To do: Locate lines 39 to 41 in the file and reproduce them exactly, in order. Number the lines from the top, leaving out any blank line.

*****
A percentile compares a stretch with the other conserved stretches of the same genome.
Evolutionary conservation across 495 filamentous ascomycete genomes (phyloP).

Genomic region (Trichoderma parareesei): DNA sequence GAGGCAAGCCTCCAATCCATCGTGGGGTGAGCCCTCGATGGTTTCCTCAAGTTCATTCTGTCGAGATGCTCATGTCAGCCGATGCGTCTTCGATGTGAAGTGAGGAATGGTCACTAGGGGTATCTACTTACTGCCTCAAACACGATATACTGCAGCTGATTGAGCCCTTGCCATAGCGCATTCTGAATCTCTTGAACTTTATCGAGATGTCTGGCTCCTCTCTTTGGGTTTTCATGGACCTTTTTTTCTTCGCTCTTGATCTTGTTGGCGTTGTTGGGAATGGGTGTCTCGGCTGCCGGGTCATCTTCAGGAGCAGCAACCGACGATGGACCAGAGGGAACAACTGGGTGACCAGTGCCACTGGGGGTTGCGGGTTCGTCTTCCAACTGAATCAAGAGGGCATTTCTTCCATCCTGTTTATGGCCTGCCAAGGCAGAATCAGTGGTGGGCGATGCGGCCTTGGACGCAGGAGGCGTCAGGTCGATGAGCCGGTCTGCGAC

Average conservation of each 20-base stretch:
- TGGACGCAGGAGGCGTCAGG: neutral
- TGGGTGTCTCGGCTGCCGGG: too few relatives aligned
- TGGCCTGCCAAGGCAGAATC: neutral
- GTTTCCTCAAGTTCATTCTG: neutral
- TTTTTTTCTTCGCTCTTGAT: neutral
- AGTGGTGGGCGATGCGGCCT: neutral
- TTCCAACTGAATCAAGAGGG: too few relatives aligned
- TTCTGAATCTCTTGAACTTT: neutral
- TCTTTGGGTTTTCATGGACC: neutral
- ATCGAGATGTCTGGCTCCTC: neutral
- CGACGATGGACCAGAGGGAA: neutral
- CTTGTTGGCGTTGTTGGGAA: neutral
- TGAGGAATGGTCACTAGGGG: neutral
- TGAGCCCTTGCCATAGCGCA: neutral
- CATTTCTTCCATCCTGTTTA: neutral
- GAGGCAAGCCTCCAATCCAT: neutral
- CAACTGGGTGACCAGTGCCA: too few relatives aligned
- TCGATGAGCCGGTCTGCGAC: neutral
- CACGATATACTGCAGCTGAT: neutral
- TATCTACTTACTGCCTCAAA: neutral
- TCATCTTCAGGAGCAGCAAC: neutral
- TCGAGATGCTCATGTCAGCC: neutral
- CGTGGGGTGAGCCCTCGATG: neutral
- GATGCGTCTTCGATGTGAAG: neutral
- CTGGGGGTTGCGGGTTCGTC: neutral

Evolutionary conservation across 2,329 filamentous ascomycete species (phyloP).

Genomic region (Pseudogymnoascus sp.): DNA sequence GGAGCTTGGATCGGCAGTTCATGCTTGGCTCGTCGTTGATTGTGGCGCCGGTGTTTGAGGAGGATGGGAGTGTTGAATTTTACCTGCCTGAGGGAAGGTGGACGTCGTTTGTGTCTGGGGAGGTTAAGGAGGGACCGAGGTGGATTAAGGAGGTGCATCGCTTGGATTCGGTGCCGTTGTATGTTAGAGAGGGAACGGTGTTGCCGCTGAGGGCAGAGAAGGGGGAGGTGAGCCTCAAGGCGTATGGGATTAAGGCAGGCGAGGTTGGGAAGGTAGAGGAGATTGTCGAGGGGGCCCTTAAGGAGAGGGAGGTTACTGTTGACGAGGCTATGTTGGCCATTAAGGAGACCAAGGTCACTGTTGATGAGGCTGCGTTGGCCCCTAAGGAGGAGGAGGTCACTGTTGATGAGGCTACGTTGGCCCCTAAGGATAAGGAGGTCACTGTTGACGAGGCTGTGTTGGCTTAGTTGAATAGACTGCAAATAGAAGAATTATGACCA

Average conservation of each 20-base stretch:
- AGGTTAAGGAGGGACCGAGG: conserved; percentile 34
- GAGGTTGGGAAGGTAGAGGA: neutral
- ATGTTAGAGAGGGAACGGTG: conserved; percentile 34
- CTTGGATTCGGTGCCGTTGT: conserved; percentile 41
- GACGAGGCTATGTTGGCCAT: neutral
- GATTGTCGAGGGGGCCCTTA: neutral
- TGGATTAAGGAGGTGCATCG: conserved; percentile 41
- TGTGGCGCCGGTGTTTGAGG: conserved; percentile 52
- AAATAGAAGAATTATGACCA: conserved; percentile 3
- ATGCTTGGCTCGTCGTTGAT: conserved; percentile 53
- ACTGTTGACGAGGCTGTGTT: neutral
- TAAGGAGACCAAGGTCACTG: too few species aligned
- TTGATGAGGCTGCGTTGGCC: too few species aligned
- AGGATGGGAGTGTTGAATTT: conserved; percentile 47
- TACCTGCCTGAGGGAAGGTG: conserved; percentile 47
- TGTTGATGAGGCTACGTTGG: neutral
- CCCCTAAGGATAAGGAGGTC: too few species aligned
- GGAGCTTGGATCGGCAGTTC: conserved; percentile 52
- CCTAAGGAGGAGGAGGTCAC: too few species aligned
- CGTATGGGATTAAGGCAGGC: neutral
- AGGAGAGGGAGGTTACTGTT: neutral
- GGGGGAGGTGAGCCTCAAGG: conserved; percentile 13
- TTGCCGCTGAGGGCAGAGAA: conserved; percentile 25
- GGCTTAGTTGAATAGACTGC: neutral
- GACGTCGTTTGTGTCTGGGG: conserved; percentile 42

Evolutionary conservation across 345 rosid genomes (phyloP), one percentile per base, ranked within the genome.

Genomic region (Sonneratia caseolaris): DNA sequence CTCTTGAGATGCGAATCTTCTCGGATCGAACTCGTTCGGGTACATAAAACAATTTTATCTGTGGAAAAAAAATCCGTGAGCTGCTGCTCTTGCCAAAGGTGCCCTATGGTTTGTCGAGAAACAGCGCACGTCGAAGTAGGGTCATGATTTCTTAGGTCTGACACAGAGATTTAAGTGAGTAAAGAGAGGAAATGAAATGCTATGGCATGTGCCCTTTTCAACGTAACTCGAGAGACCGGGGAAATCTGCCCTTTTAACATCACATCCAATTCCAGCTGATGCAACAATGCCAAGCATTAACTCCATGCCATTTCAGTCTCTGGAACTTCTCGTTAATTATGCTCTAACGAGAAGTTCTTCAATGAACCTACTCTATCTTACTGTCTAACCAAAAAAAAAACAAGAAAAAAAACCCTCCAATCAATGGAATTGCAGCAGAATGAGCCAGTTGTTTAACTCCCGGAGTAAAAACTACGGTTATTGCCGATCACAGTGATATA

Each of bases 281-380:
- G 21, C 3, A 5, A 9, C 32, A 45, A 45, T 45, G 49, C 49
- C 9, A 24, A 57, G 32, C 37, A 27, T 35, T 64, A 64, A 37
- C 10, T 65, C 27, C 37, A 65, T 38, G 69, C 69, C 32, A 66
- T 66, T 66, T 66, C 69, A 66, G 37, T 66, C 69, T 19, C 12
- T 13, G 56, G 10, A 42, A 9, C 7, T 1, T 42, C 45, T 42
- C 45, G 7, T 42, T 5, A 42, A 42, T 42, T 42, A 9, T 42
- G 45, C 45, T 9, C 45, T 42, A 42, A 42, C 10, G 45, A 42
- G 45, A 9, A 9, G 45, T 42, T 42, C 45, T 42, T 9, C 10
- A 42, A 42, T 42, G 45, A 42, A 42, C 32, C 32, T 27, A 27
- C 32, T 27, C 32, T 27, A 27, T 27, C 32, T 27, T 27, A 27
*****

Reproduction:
- TGGATTAAGGAGGTGCATCG: conserved; percentile 41
- TGTGGCGCCGGTGTTTGAGG: conserved; percentile 52
- AAATAGAAGAATTATGACCA: conserved; percentile 3